I really enjoyed the first half of Tate’s story when she was young. I felt like this was a good way for the reader to get to know her. I liked that we saw her younger and then flashing forward to her present. I think we got to know less about Tate in the second half, aside from her issues with her father.
I also really liked Sam. But he felt kind of generic. I feel this way about most of the characters. They have like one or two personal details, unless they’re Tate or her family.
Overall, I enjoyed this book. It was quick and fun to read, but didn’t blow me away.

Keep on reading lovelies, Amanda.

The Lady Rogue by Jenn Bennett

GoodReads Summary:
Some legends never die…
Traveling with her treasure-hunting father has always been a dream for Theodora. She’s read every book in his library, has an impressive knowledge of the world’s most sought-after relics, and has all the ambition in the world. What she doesn’t have is her father’s permission. That honor goes to her father’s nineteen-year-old protégé—and once-upon-a-time love of Theodora’s life—Huck Gallagher, while Theodora is left to sit alone in her hotel in Istanbul.
Until Huck arrives from an expedition without her father and enlists Theodora’s help in rescuing him. Armed with her father’s travel journal, the reluctant duo learns that her father had been digging up information on a legendary and magical ring that once belonged to Vlad the Impaler—more widely known as Dracula—and that it just might be the key to finding him.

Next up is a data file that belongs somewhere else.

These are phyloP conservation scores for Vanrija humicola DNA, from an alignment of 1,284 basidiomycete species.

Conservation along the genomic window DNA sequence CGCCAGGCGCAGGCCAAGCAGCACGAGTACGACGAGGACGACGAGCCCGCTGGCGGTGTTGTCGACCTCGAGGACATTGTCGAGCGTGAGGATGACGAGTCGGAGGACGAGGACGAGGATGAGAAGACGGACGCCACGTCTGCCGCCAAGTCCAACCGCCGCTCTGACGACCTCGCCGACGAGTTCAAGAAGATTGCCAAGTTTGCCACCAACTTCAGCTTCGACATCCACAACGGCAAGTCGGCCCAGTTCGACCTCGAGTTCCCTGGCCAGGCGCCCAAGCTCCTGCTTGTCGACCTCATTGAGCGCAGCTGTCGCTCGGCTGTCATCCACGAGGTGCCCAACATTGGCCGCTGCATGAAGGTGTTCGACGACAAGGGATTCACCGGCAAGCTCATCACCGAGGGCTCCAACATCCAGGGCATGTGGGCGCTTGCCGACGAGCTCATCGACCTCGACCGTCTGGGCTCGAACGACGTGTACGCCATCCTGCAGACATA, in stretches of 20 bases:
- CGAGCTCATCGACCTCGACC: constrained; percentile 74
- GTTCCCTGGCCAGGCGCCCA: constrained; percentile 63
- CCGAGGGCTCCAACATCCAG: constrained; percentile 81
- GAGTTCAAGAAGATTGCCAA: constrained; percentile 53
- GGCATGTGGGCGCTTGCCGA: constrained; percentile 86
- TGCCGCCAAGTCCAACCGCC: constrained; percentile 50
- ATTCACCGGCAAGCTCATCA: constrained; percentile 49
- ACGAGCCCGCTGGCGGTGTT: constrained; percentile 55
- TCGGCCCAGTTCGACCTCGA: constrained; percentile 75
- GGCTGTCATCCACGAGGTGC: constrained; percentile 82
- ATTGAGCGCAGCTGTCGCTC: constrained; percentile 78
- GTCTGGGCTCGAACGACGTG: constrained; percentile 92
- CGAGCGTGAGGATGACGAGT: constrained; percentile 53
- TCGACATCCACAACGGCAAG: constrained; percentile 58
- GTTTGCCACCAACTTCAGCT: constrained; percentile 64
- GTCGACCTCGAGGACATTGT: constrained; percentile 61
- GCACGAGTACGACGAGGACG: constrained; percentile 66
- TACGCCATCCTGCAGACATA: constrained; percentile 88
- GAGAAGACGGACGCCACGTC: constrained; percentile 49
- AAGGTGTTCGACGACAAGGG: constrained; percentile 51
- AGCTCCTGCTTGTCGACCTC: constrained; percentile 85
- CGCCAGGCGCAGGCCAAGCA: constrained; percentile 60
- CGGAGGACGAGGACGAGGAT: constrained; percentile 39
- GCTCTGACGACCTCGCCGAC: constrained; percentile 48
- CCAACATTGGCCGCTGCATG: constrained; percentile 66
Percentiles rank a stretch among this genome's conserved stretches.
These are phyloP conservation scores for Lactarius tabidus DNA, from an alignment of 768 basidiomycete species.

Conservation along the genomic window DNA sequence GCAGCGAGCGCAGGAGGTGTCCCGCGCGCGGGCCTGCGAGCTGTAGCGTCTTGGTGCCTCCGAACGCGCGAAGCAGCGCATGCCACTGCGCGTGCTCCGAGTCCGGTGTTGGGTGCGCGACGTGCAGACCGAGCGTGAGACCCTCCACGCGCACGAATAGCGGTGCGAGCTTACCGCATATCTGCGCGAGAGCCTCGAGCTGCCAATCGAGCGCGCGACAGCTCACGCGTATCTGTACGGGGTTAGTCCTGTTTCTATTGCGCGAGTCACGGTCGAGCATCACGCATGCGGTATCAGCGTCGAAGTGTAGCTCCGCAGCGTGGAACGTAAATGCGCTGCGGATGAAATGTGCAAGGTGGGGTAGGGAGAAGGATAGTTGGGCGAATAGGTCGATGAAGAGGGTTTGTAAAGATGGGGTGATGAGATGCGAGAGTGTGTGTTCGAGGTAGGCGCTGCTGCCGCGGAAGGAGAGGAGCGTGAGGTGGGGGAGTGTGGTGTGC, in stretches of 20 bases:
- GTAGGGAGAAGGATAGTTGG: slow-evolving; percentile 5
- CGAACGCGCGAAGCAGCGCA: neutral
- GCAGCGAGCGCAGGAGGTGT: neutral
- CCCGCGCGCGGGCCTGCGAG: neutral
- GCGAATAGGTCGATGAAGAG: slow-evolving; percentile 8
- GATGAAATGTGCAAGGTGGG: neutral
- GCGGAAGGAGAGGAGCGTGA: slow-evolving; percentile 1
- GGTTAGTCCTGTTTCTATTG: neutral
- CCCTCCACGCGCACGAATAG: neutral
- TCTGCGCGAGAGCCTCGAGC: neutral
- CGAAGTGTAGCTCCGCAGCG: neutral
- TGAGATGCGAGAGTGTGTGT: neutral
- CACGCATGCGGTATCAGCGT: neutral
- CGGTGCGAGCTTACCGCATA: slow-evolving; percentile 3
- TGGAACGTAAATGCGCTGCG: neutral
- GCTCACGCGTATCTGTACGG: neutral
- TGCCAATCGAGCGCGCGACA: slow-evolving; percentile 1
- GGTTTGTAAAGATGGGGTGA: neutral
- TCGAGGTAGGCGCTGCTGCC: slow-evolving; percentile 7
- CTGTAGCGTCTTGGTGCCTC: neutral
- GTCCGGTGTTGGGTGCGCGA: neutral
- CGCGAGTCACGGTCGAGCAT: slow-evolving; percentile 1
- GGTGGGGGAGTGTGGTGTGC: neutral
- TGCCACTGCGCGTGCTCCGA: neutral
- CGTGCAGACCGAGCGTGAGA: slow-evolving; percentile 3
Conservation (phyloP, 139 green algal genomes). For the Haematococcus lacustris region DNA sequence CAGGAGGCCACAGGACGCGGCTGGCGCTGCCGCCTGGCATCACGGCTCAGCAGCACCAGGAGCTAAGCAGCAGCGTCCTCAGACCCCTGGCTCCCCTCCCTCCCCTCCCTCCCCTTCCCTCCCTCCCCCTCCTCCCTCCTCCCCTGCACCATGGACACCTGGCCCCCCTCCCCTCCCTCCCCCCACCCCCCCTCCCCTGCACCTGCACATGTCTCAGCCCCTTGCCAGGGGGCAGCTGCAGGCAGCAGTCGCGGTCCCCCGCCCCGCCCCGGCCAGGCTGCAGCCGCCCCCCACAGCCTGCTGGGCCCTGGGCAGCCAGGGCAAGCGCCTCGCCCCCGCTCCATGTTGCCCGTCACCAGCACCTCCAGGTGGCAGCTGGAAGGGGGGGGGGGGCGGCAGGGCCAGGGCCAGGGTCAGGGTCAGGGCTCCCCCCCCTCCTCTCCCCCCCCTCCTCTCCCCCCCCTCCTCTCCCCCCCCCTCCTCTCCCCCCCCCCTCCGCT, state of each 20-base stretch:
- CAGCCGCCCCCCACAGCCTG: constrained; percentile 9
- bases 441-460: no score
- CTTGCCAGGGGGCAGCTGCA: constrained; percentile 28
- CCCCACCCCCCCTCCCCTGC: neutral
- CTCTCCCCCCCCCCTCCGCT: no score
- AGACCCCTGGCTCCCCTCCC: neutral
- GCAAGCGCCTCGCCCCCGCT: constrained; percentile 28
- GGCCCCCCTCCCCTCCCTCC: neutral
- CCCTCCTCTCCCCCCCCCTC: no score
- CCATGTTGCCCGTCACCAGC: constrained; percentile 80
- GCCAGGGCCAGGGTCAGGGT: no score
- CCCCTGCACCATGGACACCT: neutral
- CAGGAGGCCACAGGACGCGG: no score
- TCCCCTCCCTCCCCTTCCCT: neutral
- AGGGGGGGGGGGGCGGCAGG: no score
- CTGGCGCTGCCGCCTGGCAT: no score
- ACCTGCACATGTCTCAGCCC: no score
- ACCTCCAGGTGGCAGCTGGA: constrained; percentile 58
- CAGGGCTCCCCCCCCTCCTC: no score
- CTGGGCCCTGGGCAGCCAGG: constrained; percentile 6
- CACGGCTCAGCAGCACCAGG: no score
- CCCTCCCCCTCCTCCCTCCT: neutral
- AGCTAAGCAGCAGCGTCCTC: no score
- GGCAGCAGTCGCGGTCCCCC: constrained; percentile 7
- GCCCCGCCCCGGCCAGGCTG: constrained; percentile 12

Journeying into Romania, Theodora and Huck embark on a captivating adventure through Gothic villages and dark castles in the misty Carpathian Mountains to recover the notorious ring. But they aren’t the only ones who are searching for it. A secretive and dangerous occult society with a powerful link to Vlad the Impaler himself is hunting for it, too. And they will go to any lengths—including murder—to possess it.
The Lady RogueReview:
The Lady Rogue was a fun and spooky read. I enjoyed all the different elements that made this story what it was. There’s magic and murder and mystery and I had fun with it. I really liked the characters and the romance.
Our main character, Theo, was fiery and fierce. She loved without abandon, even when she was feeling betrayed. I liked her obsession with crossword puzzles and her ability to translate ciphers. She’s clever and stubborn. She’s also wary of getting hurt, and it was interesting to watch her work through that.
Then there’s, Huck. I somehow loved him and hated him at the same time. I think that was because of Theo’s feelings. I liked that they had a history that took place before the events of this book. Huck’s just a little misunderstood and I’m a sucker for a boy with issues. I liked that Huck was such a contrast to Theo. Wildly skeptical to Theo’s desire to believe in the supernatural. I loved his fierce desire to protect Theo.